13. As I read this passage, it seems to me that His Honour is doing no more than restating the ``ordinary parlance'' to which he had previously referred. The use of the word ``material'' does not alter the sense of the preceding words. It is probably no more than a reference to the absence of ``de minimis'' considerations. As a canon of statutory construction, these considerations were discussed by Hill J in
Farnell Electronic Components Pty Ltd v Collector of Customs (1996) 24 AAR 72 at 74-76. Possibly Owen J was simply eliminating as a disqualifying factor, any advantage received by the donor of a de minimis nature.
14. The concept of a ``gift'' under section 78 was more fully explored by a Full Court consisting of Bowen CJ, Brennan J and Deane J in
Leary v FC of T 80 ATC 4438.
15. Following McPhail, Bowen CJ agreed that ``the context and obvious intention of the suggestion suggests that [gift] is used in its ordinary non-technical sense''. The essential idea of a gift he said (at 4441) is the transfer of property by way of benefaction. Brennan J referred to a case decided in the United States Supreme Court (
Bogardus v Commissioner 302 US 34) in which Frankfurter J referred to the idea of a gift as a ``notion of a benefaction unentangled with any aspect of worldly requital''.
16. Dealing with the disqualifying effects of any such ``worldly requital'' Brennan J said at 4450 and 4451:
``The ordinary notion of gift and `gift' in its technical meaning have common features: a transfer of a beneficial interest in property by way of benefaction, and an absence of a pecuniary or proprietary benefit passing to the transferor by way of return. But the relevant circumstances in which these indicia may be found are more narrowly confined when the enquiry is as to a gift in the technical sense than when the enquiry is as to a gift according to ordinary notions. The former enquiry is narrower in scope, for it is more confined in its purpose. Its purpose is to ascertain whether a beneficial interest in property has been transferred by a mode which falls within the classification of gift. The intention of the transferor and transferee as to the ownership of the beneficial interest and the form of its transfer exhaust the matters for investigation as to the divesting and investing of the interest, and the absence of consideration passing from the transferee to the transferor serves to distinguish a gift from other modes of transferring property.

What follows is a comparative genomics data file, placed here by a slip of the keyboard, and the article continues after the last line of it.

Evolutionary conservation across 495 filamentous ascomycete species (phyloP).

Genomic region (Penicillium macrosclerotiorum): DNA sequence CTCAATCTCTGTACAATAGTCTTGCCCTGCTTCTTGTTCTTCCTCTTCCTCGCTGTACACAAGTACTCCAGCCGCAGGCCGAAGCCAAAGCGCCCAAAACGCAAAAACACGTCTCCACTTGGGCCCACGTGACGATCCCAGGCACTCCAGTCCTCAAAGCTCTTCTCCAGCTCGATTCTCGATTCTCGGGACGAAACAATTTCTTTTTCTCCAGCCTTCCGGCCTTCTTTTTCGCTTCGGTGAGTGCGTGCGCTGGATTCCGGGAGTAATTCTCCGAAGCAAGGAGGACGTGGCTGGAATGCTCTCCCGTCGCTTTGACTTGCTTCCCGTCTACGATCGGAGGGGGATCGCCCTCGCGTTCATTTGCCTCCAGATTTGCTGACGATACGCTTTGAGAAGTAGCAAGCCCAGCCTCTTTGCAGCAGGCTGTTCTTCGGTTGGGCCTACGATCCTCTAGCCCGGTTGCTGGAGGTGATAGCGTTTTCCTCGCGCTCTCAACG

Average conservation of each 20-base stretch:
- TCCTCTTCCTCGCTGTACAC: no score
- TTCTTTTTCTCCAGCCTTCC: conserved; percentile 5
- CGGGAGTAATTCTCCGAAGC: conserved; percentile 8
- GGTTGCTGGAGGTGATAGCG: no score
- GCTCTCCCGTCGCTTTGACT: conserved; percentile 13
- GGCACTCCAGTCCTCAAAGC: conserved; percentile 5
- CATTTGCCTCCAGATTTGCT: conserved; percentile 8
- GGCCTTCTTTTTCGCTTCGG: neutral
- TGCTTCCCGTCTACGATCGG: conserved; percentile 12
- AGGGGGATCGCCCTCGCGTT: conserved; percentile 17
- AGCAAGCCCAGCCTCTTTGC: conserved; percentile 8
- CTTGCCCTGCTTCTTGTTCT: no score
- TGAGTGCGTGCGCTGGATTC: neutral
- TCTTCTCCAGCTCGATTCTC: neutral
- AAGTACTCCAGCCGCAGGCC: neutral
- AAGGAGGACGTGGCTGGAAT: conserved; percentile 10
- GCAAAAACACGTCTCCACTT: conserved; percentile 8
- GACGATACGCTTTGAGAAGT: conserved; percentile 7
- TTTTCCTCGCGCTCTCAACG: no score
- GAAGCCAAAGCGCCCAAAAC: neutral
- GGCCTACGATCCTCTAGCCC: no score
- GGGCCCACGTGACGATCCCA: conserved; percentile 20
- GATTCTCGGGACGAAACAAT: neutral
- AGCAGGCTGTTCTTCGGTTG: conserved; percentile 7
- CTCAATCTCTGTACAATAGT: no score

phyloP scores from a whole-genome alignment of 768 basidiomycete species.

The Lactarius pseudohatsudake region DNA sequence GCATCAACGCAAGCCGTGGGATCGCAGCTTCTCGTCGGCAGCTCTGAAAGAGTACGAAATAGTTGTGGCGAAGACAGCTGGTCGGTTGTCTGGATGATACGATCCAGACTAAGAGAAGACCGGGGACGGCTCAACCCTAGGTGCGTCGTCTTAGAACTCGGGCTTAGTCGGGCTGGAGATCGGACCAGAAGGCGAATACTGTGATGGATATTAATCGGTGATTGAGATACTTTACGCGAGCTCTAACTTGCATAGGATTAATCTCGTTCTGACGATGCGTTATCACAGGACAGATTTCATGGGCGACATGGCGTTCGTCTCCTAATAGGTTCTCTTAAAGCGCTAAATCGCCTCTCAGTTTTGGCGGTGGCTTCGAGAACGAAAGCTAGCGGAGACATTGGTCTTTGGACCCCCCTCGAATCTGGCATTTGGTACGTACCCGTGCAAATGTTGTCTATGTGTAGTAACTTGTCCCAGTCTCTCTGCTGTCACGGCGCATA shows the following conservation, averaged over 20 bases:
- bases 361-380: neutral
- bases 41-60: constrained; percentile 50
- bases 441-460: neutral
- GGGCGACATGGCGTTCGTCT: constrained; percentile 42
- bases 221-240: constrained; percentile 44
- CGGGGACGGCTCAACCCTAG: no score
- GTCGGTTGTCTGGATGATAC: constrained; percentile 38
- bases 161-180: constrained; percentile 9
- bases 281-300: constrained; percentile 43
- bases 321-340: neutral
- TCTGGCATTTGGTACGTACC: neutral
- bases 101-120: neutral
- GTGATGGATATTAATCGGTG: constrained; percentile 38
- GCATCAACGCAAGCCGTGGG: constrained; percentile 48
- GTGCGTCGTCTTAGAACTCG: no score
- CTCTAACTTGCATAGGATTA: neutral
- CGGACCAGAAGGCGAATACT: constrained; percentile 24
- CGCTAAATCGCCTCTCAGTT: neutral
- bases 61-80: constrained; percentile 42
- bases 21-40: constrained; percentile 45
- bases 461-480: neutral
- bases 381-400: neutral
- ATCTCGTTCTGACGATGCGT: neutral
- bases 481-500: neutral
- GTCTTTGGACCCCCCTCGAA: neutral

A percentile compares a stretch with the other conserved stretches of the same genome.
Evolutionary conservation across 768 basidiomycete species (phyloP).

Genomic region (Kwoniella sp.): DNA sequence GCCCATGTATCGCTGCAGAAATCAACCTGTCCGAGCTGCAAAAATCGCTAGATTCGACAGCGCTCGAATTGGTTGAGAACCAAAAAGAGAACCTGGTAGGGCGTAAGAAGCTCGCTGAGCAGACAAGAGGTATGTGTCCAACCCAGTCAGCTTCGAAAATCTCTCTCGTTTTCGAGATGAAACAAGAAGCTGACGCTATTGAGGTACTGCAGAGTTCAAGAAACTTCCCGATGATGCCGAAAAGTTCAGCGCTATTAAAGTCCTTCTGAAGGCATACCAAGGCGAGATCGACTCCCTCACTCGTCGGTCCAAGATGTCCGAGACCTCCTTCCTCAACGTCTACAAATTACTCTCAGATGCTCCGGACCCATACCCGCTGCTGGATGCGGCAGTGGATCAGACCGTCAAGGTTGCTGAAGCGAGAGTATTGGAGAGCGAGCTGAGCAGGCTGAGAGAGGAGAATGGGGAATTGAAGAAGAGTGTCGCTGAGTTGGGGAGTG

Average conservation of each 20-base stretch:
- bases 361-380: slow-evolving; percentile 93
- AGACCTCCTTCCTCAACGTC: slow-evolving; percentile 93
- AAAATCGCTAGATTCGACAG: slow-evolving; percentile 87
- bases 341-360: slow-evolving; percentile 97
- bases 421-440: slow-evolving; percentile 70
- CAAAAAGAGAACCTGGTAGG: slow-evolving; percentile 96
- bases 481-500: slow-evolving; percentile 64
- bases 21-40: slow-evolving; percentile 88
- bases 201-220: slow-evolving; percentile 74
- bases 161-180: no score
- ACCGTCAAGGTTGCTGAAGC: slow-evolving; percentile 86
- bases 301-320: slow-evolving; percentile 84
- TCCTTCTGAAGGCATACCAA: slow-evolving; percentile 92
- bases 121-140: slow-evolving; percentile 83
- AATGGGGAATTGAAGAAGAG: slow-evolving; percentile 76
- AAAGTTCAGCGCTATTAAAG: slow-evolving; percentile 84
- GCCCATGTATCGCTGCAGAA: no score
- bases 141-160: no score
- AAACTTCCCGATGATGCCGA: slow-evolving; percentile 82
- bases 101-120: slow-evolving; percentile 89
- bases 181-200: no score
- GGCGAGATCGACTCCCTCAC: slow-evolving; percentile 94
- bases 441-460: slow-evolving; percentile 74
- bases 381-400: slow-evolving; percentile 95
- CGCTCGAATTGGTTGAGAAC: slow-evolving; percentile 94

But an enquiry into the making of a gift according to ordinary notions requires reference to wider circumstances. In the first place, it is relevant to enquire as to the return (if any) which a disponor seeks and receives by disposing of the relevant property. The ordinary notions of a gift do not pay much regard to the difference between a return to a disponor which he receives as consideration under a contract and a return which is furnished under some other arrangement or understanding; nor is it of great importance that the return does not come directly from a disponee, but indirectly. It will always be of significance that a disponor has received from a disponee, either directly or indirectly, the return sought for making the disposition.
Secondly, it is relevant to enquire whether the disponee is, to the knowledge of the disponor, free to enjoy without burden the property disposed of; or whether, to the knowledge of the disponor, the taking of that property under the disposition is the occasion and reason for incurring a liability. If the disponor is aware that the receipt of
ATC 2163the property by the disponee will impose a liability upon the latter, the disposition may be seen not to be by way of benefaction. And as Dixon J. said in Cuming Campbell Investments ((1940) 63 CLR 619, at p. 642), a transfer by way of benefaction is the `essential idea' of a gift. No doubt much depends upon a comparison between the property taken and the liability incurred. It is of lesser significance that the liability is incurred under an arrangement or understanding with someone other than the disponor, or that it is to be discharged out of assets other than the property received.